Today I had a draft blog post I was going to finish for publication today, but then I woke up to a tweet in which someone, with whom I’ve had no previous interaction, quoted a tweet of mine (a tweeted summary of an article to which I was sharing the link) and wrote above it the following:
God….. you really do have to laugh. Where do some get their PhDs??? # stupid
I’m still not sure of the reasoning for the tweeter’s ridiculing comment. Were they offended by or did they disagree with the content of the article I shared? It was a long article, at almost 3000 words. With what aspects of the article did they disagree? Did they read the article at all or did they just react to my teaser of its content? While they seemed to question my intelligence—with the #stupid hashtag, the triple question mark next to ‘Where do some people get their PhDs???’, and the suggestion that something about my tweet or my doctorate was laughable—the way in which they engaged with me did little to encourage debate or discussion, or to further either my or their understanding. Perhaps their intention was not to engage in dialogue, communicate their perspective to me, or interrogate my perspective.
This and some of the Twitter discussion that followed, got me thinking about the nature of some debates on edu Twitter, and of the social media tribalism Greg Thompson wrote about on his blog this week.
I’ve written before about the importance of graceful disagreement, such as in this post and in this one. I always learn from listening to the perspectives of those with alternate perspectives and counter arguments. On social media I (mostly) enjoy engaging in debates that help me to understand other viewpoints, see my own perspective from others’ points of view, and on occasion change my mind. If there is one thing my PhD taught me, it’s that there is much I don’t know or deeply understand, and that I have much to learn from others. In my leadership roles I look for ways to get honest feedback from all stakeholders, including and especially those who question, critique and resist. These are important voices to which we should listen.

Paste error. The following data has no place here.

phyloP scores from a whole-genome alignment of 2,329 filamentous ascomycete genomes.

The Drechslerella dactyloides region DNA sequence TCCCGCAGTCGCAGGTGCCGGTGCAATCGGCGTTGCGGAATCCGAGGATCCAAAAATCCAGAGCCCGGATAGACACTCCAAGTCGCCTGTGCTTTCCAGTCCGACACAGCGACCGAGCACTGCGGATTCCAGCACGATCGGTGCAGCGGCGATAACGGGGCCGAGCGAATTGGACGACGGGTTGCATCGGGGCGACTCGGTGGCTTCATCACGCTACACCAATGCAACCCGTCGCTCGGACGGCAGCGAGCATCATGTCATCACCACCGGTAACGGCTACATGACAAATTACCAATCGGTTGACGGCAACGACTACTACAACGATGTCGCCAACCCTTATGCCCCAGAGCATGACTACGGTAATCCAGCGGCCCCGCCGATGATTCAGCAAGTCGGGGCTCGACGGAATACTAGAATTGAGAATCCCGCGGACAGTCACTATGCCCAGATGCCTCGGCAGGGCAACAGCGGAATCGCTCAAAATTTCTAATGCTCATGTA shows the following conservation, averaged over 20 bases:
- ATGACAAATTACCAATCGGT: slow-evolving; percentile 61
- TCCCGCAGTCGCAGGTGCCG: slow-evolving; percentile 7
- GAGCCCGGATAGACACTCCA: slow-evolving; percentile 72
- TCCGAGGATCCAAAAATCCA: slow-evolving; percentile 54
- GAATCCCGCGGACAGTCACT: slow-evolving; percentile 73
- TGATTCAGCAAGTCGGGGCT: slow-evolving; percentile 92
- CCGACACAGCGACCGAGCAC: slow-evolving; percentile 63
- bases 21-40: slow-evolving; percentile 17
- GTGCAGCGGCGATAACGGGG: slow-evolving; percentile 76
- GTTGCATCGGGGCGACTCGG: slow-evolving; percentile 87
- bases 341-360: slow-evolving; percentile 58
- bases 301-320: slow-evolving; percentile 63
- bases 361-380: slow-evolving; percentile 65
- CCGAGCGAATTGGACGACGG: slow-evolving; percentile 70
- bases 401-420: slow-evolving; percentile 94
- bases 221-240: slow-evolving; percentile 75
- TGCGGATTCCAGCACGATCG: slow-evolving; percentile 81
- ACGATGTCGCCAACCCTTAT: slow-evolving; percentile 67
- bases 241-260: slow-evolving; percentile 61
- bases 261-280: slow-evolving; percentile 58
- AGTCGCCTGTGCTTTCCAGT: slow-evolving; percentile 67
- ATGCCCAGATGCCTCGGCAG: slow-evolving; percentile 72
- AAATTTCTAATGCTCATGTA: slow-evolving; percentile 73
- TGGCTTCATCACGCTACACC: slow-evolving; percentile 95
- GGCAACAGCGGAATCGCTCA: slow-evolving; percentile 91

But perhaps there are those who disagree, criticise or mock without the desire to talk further or understand more.
In anticipation of more enthusiastic debate and derision over the holiday period in the world of education Twitter, I’ve prepared this handy BINGO card for the festive season. It’s an attempt to see the lighter side of what can sometimes get heated as passionate educators fight for ideological corners. I may have thrown ‘Shakespearean insult’ in there as the odd ‘thine face is not worth sunburning’ or ‘thou cream faced loon’ might add interest to some debates.
Post script (11th December): I have begun to realise that there are aspects of EduTwitter arguing that I left off this BINGO card, like ‘false dichotomy, ‘Twitter poll’, ‘hyperbole’ and ‘subtweeting about someone’s lack of understanding or expertise’. I’d also like to clarify that my intention is not to judge any of these moves. They are used by people with a variety of profiles who argue on multiple sides of various debates. I think many of these moves transgress the debates themselves and reflect more of what brings education tweeters together, rather than what separates us. It’s also my attempt to reclaim my own experiences and to inject some fun into what can get intense or even nasty. I’ve especially enjoyed a few of the Shakespearean insults that have been thrown around since my post. Shakespeare really knew how to write a scathing and masterful take-down (although many of these would be classified as ad hominen or hyperbole in the context of Twitter debate).
I also love that someone made a GIF with my BINGO card.